Historic drivers of species distribution and phenotype

We use a variety of molecular markers to investigate the origin, diversification and distribution of a range of taxonomic groups, and their response to climatic and historical processes. This molecular work provides an evolutionary framework in which to conduct our field- and lab-based research, where we apply an evolutionary perspective to the study of ecology and behaviour. 

Our research focuses on topics as diverse as social behaviour, morphology (using CT scanning) mating systems, life-history, anti-predator behaviour, and thermal adaptation.

Historic drivers of species distribution

and phenotype

Human-induced rapid environmental change (HIREC)

 

Our research focuses on species that display divergent responses to HIREC, namely invasive species that expand their range, and threatened species that contract their range. Species invasions involve the human-mediated dispersal of individuals beyond their native range, the successful establishment of populations in novel environments, and the invaders competing with native species as they spread across the landscape. Invasive species therefore provide exciting opportunities to investigate, over contemporary timescales, key evolutionary and ecological processes. We investigate the pathways through which species are introduced to new regions, and the biosecurity measures that aim to prevent the transportation or post-border establishment of introduced species. In addition, we examine the factors that result in range declines and increased extinction risk in threatened species.

Human-induced rapid environmental change (HIREC)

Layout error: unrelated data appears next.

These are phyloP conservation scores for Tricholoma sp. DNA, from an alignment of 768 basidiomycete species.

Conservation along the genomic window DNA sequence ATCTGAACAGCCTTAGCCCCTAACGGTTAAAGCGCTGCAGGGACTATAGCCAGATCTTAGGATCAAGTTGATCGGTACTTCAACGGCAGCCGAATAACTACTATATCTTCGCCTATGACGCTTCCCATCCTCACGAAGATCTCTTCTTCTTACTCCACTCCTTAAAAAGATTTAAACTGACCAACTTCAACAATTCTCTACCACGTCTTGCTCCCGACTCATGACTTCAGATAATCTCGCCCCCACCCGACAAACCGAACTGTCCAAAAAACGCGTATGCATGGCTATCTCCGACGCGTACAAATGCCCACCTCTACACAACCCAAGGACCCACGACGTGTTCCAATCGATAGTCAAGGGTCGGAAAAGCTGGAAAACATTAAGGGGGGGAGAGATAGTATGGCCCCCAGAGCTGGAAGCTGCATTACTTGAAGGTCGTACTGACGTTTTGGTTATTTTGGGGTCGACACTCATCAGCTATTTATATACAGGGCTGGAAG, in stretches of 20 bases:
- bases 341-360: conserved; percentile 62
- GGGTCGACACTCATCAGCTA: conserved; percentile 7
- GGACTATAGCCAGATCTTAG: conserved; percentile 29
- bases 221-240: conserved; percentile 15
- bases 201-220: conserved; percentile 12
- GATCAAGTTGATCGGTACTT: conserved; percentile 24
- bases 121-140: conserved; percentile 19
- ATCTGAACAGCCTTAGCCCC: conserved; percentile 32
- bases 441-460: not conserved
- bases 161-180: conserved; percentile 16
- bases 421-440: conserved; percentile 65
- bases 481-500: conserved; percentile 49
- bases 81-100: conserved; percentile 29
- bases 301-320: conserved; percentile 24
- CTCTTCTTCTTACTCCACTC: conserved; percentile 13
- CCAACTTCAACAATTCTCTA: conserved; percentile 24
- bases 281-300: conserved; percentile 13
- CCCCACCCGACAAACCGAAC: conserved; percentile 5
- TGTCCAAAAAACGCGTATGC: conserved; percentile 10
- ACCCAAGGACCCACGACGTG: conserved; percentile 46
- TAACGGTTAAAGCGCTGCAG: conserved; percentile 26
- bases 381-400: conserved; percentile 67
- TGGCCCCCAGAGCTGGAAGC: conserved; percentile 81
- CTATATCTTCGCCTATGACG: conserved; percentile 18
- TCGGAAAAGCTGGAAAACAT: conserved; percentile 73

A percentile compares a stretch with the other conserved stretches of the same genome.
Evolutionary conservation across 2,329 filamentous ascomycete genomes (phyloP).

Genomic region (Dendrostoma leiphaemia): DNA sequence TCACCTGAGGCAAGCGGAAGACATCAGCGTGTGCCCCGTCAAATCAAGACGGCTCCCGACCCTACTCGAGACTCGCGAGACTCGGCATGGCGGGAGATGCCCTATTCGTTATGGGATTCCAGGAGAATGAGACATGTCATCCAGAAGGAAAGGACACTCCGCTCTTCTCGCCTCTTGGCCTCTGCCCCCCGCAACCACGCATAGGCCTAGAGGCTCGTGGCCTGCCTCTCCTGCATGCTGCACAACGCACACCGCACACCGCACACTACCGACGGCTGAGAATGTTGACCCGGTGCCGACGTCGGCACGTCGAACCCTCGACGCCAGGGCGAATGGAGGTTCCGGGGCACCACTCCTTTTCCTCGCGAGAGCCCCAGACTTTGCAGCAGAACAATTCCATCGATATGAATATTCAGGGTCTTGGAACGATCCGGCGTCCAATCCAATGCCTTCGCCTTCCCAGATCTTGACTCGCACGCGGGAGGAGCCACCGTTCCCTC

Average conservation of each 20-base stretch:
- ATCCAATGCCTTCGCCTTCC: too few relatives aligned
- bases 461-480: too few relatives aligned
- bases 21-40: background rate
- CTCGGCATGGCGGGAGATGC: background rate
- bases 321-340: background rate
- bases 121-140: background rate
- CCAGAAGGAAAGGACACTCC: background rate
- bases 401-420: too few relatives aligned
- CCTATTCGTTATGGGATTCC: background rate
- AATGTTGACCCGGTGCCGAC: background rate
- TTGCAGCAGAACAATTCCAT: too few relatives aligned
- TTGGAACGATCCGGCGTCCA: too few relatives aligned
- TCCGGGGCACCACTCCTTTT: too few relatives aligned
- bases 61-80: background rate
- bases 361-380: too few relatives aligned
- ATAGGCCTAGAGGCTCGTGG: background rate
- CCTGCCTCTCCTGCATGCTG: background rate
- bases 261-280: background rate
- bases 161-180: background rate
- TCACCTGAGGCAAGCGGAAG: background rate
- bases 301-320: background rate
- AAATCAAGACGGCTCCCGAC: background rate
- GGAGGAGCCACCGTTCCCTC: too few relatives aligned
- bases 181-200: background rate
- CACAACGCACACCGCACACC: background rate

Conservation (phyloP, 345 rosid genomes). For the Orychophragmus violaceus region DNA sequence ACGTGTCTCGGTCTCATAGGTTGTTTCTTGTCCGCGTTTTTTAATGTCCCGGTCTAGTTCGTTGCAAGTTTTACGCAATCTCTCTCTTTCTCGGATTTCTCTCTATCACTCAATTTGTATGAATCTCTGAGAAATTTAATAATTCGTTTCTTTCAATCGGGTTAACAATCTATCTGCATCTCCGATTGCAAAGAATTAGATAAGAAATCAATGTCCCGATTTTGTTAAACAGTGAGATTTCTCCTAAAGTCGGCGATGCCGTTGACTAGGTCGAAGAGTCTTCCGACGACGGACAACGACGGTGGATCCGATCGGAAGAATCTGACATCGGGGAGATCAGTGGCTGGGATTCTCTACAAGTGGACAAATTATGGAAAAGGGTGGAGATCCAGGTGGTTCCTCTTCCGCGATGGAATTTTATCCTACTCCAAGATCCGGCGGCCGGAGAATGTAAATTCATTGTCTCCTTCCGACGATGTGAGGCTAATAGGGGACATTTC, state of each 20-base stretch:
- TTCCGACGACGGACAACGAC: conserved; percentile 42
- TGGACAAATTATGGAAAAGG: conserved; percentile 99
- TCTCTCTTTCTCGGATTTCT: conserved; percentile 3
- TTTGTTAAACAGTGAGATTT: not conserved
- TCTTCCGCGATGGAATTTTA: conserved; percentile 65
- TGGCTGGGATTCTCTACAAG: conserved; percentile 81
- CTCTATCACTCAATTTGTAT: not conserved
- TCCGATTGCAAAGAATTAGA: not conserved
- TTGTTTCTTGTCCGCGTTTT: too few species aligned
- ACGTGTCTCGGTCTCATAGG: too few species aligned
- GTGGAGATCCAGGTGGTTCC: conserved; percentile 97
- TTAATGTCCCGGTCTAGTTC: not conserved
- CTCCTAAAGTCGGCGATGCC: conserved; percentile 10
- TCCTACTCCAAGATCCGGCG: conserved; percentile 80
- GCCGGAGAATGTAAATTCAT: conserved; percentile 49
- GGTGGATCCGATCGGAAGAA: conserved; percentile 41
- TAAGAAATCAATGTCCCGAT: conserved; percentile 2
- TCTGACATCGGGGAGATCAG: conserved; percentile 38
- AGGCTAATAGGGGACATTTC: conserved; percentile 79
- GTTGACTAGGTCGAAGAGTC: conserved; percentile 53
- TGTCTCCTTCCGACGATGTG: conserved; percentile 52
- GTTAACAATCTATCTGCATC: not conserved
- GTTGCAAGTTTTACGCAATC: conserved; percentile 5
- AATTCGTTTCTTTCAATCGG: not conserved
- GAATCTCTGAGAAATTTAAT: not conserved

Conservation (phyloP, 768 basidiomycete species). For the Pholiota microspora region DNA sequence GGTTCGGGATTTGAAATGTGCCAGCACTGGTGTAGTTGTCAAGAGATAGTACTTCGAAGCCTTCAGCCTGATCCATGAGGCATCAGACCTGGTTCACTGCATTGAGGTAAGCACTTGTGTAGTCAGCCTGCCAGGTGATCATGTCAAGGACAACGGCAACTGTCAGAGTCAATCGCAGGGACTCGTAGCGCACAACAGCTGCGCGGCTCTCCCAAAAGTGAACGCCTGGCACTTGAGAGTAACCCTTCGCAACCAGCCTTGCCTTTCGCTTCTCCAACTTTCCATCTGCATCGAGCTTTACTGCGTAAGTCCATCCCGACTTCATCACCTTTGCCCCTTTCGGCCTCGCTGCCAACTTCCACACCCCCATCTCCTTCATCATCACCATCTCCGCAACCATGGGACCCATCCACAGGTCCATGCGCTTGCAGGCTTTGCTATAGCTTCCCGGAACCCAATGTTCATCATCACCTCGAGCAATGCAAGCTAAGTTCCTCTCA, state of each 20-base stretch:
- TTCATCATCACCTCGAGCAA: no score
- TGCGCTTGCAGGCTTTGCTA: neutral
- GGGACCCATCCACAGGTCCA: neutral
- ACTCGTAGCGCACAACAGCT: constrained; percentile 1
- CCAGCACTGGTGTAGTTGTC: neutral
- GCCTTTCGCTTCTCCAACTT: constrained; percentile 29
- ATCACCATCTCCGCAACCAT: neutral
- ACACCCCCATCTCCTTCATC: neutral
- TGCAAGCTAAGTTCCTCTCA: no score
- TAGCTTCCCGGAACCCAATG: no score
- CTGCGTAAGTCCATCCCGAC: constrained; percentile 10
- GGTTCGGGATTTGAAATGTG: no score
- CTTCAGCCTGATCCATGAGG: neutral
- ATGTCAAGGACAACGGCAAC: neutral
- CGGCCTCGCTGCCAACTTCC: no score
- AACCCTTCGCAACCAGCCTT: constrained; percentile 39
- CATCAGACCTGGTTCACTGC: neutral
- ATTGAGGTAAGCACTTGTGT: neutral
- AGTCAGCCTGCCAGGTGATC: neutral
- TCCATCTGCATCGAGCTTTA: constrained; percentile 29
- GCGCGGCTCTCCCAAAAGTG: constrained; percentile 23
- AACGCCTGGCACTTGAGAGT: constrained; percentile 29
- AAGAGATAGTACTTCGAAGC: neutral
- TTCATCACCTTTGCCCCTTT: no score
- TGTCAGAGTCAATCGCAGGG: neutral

Macroecology and

comparative analyses

We use comparative methods to investigate the ecology and evolution of squamate reptiles.

 

Our research is focused on areas including:

i) conservation and extinction risk;

ii) the interplay between morphology, ecology, ecophysiology, life-history and the environment;

iii) invasion biology and biosecurity.

Macroecology and comparative analyses

MAIN STUDY SYSTEMS

Delicate skink (Lampropholis delicata), and Lampropholis genus

The delicate skink is one of the most abundant and widespread vertebrates in eastern Australia, occurring from North Queensland to Tasmania. It is also the only Australian lizard that has successfully established overseas (where it is known as the rainbow or plague skink), with invasive populations in the Hawaiian Islands, New Zealand, and Lord Howe Island. We are examining the role of behaviour in the introduction process, intraspecific hybridisation in the invasive range, thermal biology, learning and cognition, colour pattern polymorphism, and its impact on native species. In addition, we are completing a range of comparative analyses on other widespread and range-restricted members of the genus. 

Lampropholis delicata
Lampropholis delicata

Delicata - the rainbow skink
Delicata - the rainbow skink

Lampropholis delicata
Lampropholis delicata

Lampropholis delicata
Lampropholis delicata

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